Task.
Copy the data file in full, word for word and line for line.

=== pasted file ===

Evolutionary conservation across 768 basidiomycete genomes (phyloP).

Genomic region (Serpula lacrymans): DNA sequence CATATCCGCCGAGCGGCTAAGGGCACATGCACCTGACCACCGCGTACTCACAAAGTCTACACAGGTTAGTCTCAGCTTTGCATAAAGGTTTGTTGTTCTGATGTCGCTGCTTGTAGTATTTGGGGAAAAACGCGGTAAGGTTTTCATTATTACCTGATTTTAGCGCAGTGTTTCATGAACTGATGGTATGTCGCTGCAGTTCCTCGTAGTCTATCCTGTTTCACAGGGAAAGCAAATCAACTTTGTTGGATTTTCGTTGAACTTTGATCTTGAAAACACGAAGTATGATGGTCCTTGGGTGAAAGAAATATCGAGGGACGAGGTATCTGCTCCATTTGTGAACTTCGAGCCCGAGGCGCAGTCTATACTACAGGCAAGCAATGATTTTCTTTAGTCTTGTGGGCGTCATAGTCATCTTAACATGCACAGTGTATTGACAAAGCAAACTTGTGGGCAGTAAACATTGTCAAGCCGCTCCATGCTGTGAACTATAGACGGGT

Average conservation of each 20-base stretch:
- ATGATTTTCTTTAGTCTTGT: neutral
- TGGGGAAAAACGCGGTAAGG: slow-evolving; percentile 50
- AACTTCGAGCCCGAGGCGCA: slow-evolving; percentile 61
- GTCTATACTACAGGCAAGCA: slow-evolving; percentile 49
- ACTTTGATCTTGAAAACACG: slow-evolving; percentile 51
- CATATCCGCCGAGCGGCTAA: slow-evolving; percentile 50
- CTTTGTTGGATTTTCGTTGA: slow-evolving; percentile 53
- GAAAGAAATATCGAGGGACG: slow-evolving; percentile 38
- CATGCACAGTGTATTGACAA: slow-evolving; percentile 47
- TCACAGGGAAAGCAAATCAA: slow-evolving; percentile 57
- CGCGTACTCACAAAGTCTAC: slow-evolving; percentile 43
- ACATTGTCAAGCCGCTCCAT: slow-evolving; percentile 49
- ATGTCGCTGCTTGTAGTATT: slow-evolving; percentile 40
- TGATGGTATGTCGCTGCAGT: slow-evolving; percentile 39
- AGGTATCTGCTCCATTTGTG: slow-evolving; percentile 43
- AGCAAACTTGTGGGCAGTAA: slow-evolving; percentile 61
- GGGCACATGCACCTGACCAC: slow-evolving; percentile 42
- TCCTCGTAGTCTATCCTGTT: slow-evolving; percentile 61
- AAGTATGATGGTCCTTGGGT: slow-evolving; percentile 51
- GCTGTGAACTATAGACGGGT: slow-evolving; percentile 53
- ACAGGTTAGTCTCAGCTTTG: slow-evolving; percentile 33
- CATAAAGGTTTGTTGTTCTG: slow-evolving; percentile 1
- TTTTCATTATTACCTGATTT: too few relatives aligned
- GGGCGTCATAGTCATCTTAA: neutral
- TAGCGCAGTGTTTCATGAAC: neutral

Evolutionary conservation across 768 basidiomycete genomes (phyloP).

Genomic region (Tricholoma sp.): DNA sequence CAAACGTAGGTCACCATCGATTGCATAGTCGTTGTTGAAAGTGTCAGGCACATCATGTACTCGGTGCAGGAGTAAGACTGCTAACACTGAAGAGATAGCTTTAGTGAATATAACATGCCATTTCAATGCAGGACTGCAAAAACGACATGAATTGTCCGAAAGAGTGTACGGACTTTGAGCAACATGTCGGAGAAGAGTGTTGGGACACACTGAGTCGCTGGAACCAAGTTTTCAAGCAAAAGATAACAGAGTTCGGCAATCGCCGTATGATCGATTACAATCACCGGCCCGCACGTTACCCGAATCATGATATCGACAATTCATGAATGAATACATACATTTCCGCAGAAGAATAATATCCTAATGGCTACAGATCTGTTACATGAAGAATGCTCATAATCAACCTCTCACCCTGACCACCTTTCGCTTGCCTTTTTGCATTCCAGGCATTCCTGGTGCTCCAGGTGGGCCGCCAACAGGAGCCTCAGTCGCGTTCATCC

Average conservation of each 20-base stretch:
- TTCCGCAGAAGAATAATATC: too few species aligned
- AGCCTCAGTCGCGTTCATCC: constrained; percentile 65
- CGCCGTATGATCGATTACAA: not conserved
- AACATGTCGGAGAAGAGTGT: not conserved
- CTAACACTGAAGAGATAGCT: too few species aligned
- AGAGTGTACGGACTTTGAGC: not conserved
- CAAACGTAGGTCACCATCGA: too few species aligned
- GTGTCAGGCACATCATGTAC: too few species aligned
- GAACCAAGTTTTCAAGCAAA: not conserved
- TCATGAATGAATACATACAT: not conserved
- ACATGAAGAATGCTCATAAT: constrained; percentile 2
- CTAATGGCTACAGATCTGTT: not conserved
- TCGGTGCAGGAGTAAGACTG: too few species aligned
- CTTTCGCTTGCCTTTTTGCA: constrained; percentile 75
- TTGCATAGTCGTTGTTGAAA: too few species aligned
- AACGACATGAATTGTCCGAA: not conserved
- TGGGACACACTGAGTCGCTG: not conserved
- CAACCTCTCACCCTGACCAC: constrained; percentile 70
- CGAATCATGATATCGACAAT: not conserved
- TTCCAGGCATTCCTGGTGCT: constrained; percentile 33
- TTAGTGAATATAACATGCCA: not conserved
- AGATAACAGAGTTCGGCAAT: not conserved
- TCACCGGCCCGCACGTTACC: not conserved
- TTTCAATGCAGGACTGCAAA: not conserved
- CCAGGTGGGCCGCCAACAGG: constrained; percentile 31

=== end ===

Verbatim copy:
Evolutionary conservation across 768 basidiomycete genomes (phyloP).

Genomic region (Serpula lacrymans): DNA sequence CATATCCGCCGAGCGGCTAAGGGCACATGCACCTGACCACCGCGTACTCACAAAGTCTACACAGGTTAGTCTCAGCTTTGCATAAAGGTTTGTTGTTCTGATGTCGCTGCTTGTAGTATTTGGGGAAAAACGCGGTAAGGTTTTCATTATTACCTGATTTTAGCGCAGTGTTTCATGAACTGATGGTATGTCGCTGCAGTTCCTCGTAGTCTATCCTGTTTCACAGGGAAAGCAAATCAACTTTGTTGGATTTTCGTTGAACTTTGATCTTGAAAACACGAAGTATGATGGTCCTTGGGTGAAAGAAATATCGAGGGACGAGGTATCTGCTCCATTTGTGAACTTCGAGCCCGAGGCGCAGTCTATACTACAGGCAAGCAATGATTTTCTTTAGTCTTGTGGGCGTCATAGTCATCTTAACATGCACAGTGTATTGACAAAGCAAACTTGTGGGCAGTAAACATTGTCAAGCCGCTCCATGCTGTGAACTATAGACGGGT

Average conservation of each 20-base stretch:
- ATGATTTTCTTTAGTCTTGT: neutral
- TGGGGAAAAACGCGGTAAGG: slow-evolving; percentile 50
- AACTTCGAGCCCGAGGCGCA: slow-evolving; percentile 61
- GTCTATACTACAGGCAAGCA: slow-evolving; percentile 49
- ACTTTGATCTTGAAAACACG: slow-evolving; percentile 51
- CATATCCGCCGAGCGGCTAA: slow-evolving; percentile 50
- CTTTGTTGGATTTTCGTTGA: slow-evolving; percentile 53
- GAAAGAAATATCGAGGGACG: slow-evolving; percentile 38
- CATGCACAGTGTATTGACAA: slow-evolving; percentile 47
- TCACAGGGAAAGCAAATCAA: slow-evolving; percentile 57
- CGCGTACTCACAAAGTCTAC: slow-evolving; percentile 43
- ACATTGTCAAGCCGCTCCAT: slow-evolving; percentile 49
- ATGTCGCTGCTTGTAGTATT: slow-evolving; percentile 40
- TGATGGTATGTCGCTGCAGT: slow-evolving; percentile 39
- AGGTATCTGCTCCATTTGTG: slow-evolving; percentile 43
- AGCAAACTTGTGGGCAGTAA: slow-evolving; percentile 61
- GGGCACATGCACCTGACCAC: slow-evolving; percentile 42
- TCCTCGTAGTCTATCCTGTT: slow-evolving; percentile 61
- AAGTATGATGGTCCTTGGGT: slow-evolving; percentile 51
- GCTGTGAACTATAGACGGGT: slow-evolving; percentile 53
- ACAGGTTAGTCTCAGCTTTG: slow-evolving; percentile 33
- CATAAAGGTTTGTTGTTCTG: slow-evolving; percentile 1
- TTTTCATTATTACCTGATTT: too few relatives aligned
- GGGCGTCATAGTCATCTTAA: neutral
- TAGCGCAGTGTTTCATGAAC: neutral

Evolutionary conservation across 768 basidiomycete genomes (phyloP).

Genomic region (Tricholoma sp.): DNA sequence CAAACGTAGGTCACCATCGATTGCATAGTCGTTGTTGAAAGTGTCAGGCACATCATGTACTCGGTGCAGGAGTAAGACTGCTAACACTGAAGAGATAGCTTTAGTGAATATAACATGCCATTTCAATGCAGGACTGCAAAAACGACATGAATTGTCCGAAAGAGTGTACGGACTTTGAGCAACATGTCGGAGAAGAGTGTTGGGACACACTGAGTCGCTGGAACCAAGTTTTCAAGCAAAAGATAACAGAGTTCGGCAATCGCCGTATGATCGATTACAATCACCGGCCCGCACGTTACCCGAATCATGATATCGACAATTCATGAATGAATACATACATTTCCGCAGAAGAATAATATCCTAATGGCTACAGATCTGTTACATGAAGAATGCTCATAATCAACCTCTCACCCTGACCACCTTTCGCTTGCCTTTTTGCATTCCAGGCATTCCTGGTGCTCCAGGTGGGCCGCCAACAGGAGCCTCAGTCGCGTTCATCC

Average conservation of each 20-base stretch:
- TTCCGCAGAAGAATAATATC: too few species aligned
- AGCCTCAGTCGCGTTCATCC: constrained; percentile 65
- CGCCGTATGATCGATTACAA: not conserved
- AACATGTCGGAGAAGAGTGT: not conserved
- CTAACACTGAAGAGATAGCT: too few species aligned
- AGAGTGTACGGACTTTGAGC: not conserved
- CAAACGTAGGTCACCATCGA: too few species aligned
- GTGTCAGGCACATCATGTAC: too few species aligned
- GAACCAAGTTTTCAAGCAAA: not conserved
- TCATGAATGAATACATACAT: not conserved
- ACATGAAGAATGCTCATAAT: constrained; percentile 2
- CTAATGGCTACAGATCTGTT: not conserved
- TCGGTGCAGGAGTAAGACTG: too few species aligned
- CTTTCGCTTGCCTTTTTGCA: constrained; percentile 75
- TTGCATAGTCGTTGTTGAAA: too few species aligned
- AACGACATGAATTGTCCGAA: not conserved
- TGGGACACACTGAGTCGCTG: not conserved
- CAACCTCTCACCCTGACCAC: constrained; percentile 70
- CGAATCATGATATCGACAAT: not conserved
- TTCCAGGCATTCCTGGTGCT: constrained; percentile 33
- TTAGTGAATATAACATGCCA: not conserved
- AGATAACAGAGTTCGGCAAT: not conserved
- TCACCGGCCCGCACGTTACC: not conserved
- TTTCAATGCAGGACTGCAAA: not conserved
- CCAGGTGGGCCGCCAACAGG: constrained; percentile 31